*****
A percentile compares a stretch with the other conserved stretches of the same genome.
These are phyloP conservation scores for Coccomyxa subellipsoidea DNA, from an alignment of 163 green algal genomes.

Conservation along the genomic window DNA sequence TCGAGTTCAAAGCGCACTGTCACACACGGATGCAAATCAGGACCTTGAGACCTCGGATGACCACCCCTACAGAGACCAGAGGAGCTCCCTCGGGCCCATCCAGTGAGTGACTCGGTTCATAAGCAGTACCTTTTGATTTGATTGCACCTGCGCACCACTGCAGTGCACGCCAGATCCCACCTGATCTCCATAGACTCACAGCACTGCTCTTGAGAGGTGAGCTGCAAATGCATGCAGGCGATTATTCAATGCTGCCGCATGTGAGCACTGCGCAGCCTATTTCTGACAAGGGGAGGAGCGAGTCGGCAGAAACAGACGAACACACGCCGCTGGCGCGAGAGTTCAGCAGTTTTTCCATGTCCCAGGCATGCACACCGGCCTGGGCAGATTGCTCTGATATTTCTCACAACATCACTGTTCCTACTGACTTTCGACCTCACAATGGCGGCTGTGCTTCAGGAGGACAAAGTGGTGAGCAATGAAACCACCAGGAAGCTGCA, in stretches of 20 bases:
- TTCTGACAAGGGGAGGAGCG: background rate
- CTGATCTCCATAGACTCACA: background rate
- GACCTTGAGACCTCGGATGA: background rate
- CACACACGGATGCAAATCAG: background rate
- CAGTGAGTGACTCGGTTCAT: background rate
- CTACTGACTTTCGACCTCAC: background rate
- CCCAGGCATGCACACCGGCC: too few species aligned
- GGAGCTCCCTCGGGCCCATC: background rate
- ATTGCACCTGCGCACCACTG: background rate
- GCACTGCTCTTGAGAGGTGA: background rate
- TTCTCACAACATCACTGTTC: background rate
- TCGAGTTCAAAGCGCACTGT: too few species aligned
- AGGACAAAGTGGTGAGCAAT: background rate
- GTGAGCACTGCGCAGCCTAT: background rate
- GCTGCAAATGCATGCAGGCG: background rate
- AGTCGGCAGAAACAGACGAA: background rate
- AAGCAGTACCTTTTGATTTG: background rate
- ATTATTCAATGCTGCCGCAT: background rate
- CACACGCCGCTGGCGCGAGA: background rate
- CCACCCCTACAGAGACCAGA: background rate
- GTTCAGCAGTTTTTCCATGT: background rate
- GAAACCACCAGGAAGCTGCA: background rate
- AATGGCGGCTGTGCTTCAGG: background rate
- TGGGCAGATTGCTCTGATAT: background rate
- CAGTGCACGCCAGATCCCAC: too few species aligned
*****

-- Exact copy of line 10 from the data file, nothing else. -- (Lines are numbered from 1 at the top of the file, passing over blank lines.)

- CCCAGGCATGCACACCGGCC: too few species aligned